Word of the Day


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Liz Potter
Written by Liz Potter


1. a large amount of water that covers an area that was dry before

2. a large number of people or things that move somewhere or arrive somewhere at the same time

View the full definition in the Macmillan Dictionary.

Origin and usage

The noun flood comes from an Old English word ‘flód’ and is related to similar words in other Germanic languages.


In recent days several areas of central and northern England have suffered damaging floods, as has the city of Venice. In England the floods were caused mainly by rivers bursting following unusually heavy rain, while in the Italian city the main cause was abnormally high tides. The noun and verb flood have a range of meanings in addition to the literal ones, all related to ideas about the sudden arrival of large and uncontrollable quantities of something. So a flood of people or things is a large number of them moving, happening or arriving somewhere at the same time, while a flood of light is very strong light that fills a place. A flood of memories or feelings is a large number of them that have a strong effect on you. If they return suddenly you can say that they flood back. Someone who is in floods of tears is crying uncontrollably, while something that is in full flood is at its maximum intensity. In the world of business, to flood the market is to make such a large number of goods or services available for sale that they cannot all be sold and the price falls.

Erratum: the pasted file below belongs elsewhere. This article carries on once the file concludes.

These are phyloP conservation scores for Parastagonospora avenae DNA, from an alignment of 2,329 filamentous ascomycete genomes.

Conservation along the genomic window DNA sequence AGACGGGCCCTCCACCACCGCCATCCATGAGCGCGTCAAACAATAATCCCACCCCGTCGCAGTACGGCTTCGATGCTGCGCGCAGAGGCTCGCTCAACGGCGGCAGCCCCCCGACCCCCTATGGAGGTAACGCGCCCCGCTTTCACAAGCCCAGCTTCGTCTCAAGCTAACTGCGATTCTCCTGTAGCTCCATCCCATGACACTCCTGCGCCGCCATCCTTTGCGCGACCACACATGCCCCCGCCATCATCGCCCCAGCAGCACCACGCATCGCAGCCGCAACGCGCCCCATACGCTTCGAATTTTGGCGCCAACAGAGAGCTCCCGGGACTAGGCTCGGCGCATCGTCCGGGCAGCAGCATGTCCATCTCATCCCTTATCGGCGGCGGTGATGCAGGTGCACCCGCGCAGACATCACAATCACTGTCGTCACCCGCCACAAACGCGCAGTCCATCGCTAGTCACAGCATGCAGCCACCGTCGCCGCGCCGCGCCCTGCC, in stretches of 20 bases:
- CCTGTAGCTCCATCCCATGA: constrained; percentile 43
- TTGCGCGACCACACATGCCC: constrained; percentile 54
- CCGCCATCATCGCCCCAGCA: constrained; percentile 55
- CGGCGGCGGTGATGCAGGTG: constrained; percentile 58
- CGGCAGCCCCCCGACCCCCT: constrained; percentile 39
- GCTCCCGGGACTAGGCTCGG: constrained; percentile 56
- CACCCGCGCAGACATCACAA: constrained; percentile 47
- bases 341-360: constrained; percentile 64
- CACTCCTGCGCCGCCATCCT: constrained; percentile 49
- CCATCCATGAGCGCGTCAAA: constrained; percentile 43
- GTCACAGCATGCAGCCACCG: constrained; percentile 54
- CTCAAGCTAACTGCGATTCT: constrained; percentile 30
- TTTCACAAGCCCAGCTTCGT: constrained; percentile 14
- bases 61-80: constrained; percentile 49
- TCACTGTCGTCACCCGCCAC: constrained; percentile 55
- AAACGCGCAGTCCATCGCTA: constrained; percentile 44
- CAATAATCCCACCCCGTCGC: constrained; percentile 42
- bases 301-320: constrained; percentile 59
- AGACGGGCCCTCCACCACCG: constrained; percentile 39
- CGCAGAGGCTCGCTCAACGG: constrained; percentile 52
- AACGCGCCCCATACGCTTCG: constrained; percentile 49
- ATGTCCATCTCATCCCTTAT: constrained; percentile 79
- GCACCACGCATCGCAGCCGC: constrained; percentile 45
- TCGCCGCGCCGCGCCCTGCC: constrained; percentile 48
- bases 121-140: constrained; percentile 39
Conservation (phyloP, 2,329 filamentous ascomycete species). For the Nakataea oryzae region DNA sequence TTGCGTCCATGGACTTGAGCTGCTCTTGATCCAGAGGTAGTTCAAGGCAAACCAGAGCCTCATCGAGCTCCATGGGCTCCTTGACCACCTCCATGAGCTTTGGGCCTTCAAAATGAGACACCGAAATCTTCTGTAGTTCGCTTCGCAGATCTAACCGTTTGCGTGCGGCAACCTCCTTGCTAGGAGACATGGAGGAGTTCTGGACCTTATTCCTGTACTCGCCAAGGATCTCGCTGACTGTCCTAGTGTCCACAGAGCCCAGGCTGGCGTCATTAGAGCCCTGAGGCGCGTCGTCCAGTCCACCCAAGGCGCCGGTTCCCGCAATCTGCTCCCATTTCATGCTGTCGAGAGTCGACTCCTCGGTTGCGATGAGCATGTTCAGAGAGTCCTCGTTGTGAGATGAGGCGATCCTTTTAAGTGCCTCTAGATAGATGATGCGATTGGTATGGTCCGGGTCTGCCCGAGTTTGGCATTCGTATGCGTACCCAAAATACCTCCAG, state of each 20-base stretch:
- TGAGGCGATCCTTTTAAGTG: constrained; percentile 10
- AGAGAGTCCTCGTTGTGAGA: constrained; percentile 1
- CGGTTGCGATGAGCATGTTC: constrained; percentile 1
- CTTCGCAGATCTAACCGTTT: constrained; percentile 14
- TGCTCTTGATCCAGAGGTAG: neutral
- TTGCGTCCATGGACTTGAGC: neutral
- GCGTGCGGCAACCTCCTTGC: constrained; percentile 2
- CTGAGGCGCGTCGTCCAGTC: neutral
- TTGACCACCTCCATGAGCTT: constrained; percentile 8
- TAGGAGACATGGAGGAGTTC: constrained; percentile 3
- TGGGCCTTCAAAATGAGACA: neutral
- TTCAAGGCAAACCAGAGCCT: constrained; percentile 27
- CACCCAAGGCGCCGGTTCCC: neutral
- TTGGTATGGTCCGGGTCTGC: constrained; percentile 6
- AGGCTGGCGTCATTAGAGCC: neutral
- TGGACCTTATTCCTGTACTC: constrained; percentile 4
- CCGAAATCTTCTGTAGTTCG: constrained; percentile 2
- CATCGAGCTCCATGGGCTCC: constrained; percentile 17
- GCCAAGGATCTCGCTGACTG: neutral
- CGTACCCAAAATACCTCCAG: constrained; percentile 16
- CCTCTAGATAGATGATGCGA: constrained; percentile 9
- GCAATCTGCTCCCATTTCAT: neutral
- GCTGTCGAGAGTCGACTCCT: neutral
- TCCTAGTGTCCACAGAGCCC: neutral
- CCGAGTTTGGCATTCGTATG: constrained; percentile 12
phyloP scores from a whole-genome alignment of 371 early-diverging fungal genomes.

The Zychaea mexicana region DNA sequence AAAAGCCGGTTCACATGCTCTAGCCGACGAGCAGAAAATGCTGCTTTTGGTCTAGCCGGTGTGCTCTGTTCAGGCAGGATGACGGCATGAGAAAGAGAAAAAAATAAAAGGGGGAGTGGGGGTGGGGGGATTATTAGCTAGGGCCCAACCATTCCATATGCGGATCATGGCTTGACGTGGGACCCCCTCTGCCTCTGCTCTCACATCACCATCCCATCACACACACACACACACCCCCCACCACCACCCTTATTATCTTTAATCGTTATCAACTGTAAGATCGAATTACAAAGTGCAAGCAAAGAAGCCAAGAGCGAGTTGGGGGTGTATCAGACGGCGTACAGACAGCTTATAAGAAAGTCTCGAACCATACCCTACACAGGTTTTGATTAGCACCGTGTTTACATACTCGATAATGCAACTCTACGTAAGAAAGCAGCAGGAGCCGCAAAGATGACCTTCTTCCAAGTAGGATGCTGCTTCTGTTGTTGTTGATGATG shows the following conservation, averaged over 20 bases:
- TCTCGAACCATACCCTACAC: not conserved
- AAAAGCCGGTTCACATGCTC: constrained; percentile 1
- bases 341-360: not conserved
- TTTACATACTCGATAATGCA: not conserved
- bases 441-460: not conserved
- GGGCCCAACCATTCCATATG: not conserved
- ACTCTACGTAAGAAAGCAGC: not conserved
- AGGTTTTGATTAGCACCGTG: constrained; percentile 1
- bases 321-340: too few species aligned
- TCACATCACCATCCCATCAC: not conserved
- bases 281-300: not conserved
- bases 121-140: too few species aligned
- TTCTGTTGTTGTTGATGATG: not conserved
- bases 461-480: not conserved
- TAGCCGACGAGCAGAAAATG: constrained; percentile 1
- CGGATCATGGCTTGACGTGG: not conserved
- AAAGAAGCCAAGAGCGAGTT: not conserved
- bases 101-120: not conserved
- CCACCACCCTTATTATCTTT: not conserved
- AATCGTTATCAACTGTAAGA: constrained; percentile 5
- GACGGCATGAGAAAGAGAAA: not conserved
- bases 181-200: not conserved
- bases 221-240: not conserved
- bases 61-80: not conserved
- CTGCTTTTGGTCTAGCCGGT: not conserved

“There is a tide in the affairs of men, Which taken at the flood, leads on to fortune.”
(William Shakespeare, Julius Caesar)

“What switched me to films was the flood of American pictures into Paris after the Liberation.”
(François Truffaut)

Related words

deluge, tidal wave, tsunami

Browse related words in the Macmillan Thesaurus.

About the author

Liz Potter

Liz Potter

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